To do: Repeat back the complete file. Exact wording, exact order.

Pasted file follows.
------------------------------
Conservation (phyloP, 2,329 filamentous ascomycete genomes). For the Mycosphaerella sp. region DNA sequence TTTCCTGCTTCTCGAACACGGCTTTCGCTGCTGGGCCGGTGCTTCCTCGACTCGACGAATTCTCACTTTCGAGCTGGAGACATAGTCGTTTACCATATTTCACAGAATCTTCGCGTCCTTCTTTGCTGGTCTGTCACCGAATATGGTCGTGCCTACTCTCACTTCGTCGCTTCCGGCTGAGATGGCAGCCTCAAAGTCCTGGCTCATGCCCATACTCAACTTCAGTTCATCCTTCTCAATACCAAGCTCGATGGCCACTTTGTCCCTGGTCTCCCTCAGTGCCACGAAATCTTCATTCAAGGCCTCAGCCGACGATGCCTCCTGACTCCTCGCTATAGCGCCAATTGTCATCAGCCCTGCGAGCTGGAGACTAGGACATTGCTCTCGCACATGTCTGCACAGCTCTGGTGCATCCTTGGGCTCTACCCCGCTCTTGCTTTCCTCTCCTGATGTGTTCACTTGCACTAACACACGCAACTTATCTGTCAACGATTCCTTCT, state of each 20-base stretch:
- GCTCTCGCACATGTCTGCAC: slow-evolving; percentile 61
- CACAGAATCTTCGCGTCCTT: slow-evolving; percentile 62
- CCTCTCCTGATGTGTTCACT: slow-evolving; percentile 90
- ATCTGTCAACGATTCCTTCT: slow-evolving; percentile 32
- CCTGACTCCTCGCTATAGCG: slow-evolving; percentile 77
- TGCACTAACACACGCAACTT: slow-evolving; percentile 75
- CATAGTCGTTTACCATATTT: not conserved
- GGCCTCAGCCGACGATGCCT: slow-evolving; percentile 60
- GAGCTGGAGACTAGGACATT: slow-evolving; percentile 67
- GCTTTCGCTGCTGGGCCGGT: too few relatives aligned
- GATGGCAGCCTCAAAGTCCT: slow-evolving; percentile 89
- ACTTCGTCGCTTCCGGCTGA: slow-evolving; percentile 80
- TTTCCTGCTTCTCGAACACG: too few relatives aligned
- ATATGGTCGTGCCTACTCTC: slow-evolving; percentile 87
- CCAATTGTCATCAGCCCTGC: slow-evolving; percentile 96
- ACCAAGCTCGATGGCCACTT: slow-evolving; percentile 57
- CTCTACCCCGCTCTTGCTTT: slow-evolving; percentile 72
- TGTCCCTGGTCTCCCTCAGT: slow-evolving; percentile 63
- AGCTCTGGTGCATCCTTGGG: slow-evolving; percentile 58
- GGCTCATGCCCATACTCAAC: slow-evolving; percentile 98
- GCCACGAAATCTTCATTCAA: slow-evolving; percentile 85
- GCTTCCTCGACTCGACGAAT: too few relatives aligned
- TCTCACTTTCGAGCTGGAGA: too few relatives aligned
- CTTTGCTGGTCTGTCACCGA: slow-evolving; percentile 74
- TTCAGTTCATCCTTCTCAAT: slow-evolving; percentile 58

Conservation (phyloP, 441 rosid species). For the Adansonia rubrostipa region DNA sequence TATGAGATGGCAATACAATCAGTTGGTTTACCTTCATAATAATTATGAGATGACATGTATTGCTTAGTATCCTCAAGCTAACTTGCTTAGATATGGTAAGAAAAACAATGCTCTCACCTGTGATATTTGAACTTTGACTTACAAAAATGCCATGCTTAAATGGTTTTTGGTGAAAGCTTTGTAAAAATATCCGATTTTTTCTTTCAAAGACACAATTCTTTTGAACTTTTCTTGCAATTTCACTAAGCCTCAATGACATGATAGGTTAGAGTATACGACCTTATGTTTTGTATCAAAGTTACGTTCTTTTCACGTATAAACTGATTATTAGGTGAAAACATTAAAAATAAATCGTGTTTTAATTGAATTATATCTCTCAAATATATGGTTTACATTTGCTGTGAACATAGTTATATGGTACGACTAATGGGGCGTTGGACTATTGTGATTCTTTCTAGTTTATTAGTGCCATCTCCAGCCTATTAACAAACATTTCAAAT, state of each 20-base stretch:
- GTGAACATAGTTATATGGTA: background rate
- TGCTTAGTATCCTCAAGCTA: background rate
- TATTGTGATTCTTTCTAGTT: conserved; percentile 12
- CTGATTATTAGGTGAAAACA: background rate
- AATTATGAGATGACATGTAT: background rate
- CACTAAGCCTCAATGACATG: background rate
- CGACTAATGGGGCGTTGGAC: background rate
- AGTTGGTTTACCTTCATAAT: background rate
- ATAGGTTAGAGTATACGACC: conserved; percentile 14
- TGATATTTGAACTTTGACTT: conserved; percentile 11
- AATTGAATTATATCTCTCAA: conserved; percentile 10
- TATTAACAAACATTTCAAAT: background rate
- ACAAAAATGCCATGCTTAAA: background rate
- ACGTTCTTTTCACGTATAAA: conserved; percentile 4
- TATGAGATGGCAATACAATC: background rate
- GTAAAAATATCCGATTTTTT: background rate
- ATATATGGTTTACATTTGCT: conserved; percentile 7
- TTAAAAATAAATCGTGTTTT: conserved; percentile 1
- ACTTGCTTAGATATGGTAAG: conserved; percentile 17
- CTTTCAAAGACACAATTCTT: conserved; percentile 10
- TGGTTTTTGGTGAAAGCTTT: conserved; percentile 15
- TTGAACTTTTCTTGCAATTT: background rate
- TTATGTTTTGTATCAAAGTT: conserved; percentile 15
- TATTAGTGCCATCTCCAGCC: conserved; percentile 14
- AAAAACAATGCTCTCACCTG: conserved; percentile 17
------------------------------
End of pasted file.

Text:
Conservation (phyloP, 2,329 filamentous ascomycete genomes). For the Mycosphaerella sp. region DNA sequence TTTCCTGCTTCTCGAACACGGCTTTCGCTGCTGGGCCGGTGCTTCCTCGACTCGACGAATTCTCACTTTCGAGCTGGAGACATAGTCGTTTACCATATTTCACAGAATCTTCGCGTCCTTCTTTGCTGGTCTGTCACCGAATATGGTCGTGCCTACTCTCACTTCGTCGCTTCCGGCTGAGATGGCAGCCTCAAAGTCCTGGCTCATGCCCATACTCAACTTCAGTTCATCCTTCTCAATACCAAGCTCGATGGCCACTTTGTCCCTGGTCTCCCTCAGTGCCACGAAATCTTCATTCAAGGCCTCAGCCGACGATGCCTCCTGACTCCTCGCTATAGCGCCAATTGTCATCAGCCCTGCGAGCTGGAGACTAGGACATTGCTCTCGCACATGTCTGCACAGCTCTGGTGCATCCTTGGGCTCTACCCCGCTCTTGCTTTCCTCTCCTGATGTGTTCACTTGCACTAACACACGCAACTTATCTGTCAACGATTCCTTCT, state of each 20-base stretch:
- GCTCTCGCACATGTCTGCAC: slow-evolving; percentile 61
- CACAGAATCTTCGCGTCCTT: slow-evolving; percentile 62
- CCTCTCCTGATGTGTTCACT: slow-evolving; percentile 90
- ATCTGTCAACGATTCCTTCT: slow-evolving; percentile 32
- CCTGACTCCTCGCTATAGCG: slow-evolving; percentile 77
- TGCACTAACACACGCAACTT: slow-evolving; percentile 75
- CATAGTCGTTTACCATATTT: not conserved
- GGCCTCAGCCGACGATGCCT: slow-evolving; percentile 60
- GAGCTGGAGACTAGGACATT: slow-evolving; percentile 67
- GCTTTCGCTGCTGGGCCGGT: too few relatives aligned
- GATGGCAGCCTCAAAGTCCT: slow-evolving; percentile 89
- ACTTCGTCGCTTCCGGCTGA: slow-evolving; percentile 80
- TTTCCTGCTTCTCGAACACG: too few relatives aligned
- ATATGGTCGTGCCTACTCTC: slow-evolving; percentile 87
- CCAATTGTCATCAGCCCTGC: slow-evolving; percentile 96
- ACCAAGCTCGATGGCCACTT: slow-evolving; percentile 57
- CTCTACCCCGCTCTTGCTTT: slow-evolving; percentile 72
- TGTCCCTGGTCTCCCTCAGT: slow-evolving; percentile 63
- AGCTCTGGTGCATCCTTGGG: slow-evolving; percentile 58
- GGCTCATGCCCATACTCAAC: slow-evolving; percentile 98
- GCCACGAAATCTTCATTCAA: slow-evolving; percentile 85
- GCTTCCTCGACTCGACGAAT: too few relatives aligned
- TCTCACTTTCGAGCTGGAGA: too few relatives aligned
- CTTTGCTGGTCTGTCACCGA: slow-evolving; percentile 74
- TTCAGTTCATCCTTCTCAAT: slow-evolving; percentile 58

Conservation (phyloP, 441 rosid species). For the Adansonia rubrostipa region DNA sequence TATGAGATGGCAATACAATCAGTTGGTTTACCTTCATAATAATTATGAGATGACATGTATTGCTTAGTATCCTCAAGCTAACTTGCTTAGATATGGTAAGAAAAACAATGCTCTCACCTGTGATATTTGAACTTTGACTTACAAAAATGCCATGCTTAAATGGTTTTTGGTGAAAGCTTTGTAAAAATATCCGATTTTTTCTTTCAAAGACACAATTCTTTTGAACTTTTCTTGCAATTTCACTAAGCCTCAATGACATGATAGGTTAGAGTATACGACCTTATGTTTTGTATCAAAGTTACGTTCTTTTCACGTATAAACTGATTATTAGGTGAAAACATTAAAAATAAATCGTGTTTTAATTGAATTATATCTCTCAAATATATGGTTTACATTTGCTGTGAACATAGTTATATGGTACGACTAATGGGGCGTTGGACTATTGTGATTCTTTCTAGTTTATTAGTGCCATCTCCAGCCTATTAACAAACATTTCAAAT, state of each 20-base stretch:
- GTGAACATAGTTATATGGTA: background rate
- TGCTTAGTATCCTCAAGCTA: background rate
- TATTGTGATTCTTTCTAGTT: conserved; percentile 12
- CTGATTATTAGGTGAAAACA: background rate
- AATTATGAGATGACATGTAT: background rate
- CACTAAGCCTCAATGACATG: background rate
- CGACTAATGGGGCGTTGGAC: background rate
- AGTTGGTTTACCTTCATAAT: background rate
- ATAGGTTAGAGTATACGACC: conserved; percentile 14
- TGATATTTGAACTTTGACTT: conserved; percentile 11
- AATTGAATTATATCTCTCAA: conserved; percentile 10
- TATTAACAAACATTTCAAAT: background rate
- ACAAAAATGCCATGCTTAAA: background rate
- ACGTTCTTTTCACGTATAAA: conserved; percentile 4
- TATGAGATGGCAATACAATC: background rate
- GTAAAAATATCCGATTTTTT: background rate
- ATATATGGTTTACATTTGCT: conserved; percentile 7
- TTAAAAATAAATCGTGTTTT: conserved; percentile 1
- ACTTGCTTAGATATGGTAAG: conserved; percentile 17
- CTTTCAAAGACACAATTCTT: conserved; percentile 10
- TGGTTTTTGGTGAAAGCTTT: conserved; percentile 15
- TTGAACTTTTCTTGCAATTT: background rate
- TTATGTTTTGTATCAAAGTT: conserved; percentile 15
- TATTAGTGCCATCTCCAGCC: conserved; percentile 14
- AAAAACAATGCTCTCACCTG: conserved; percentile 17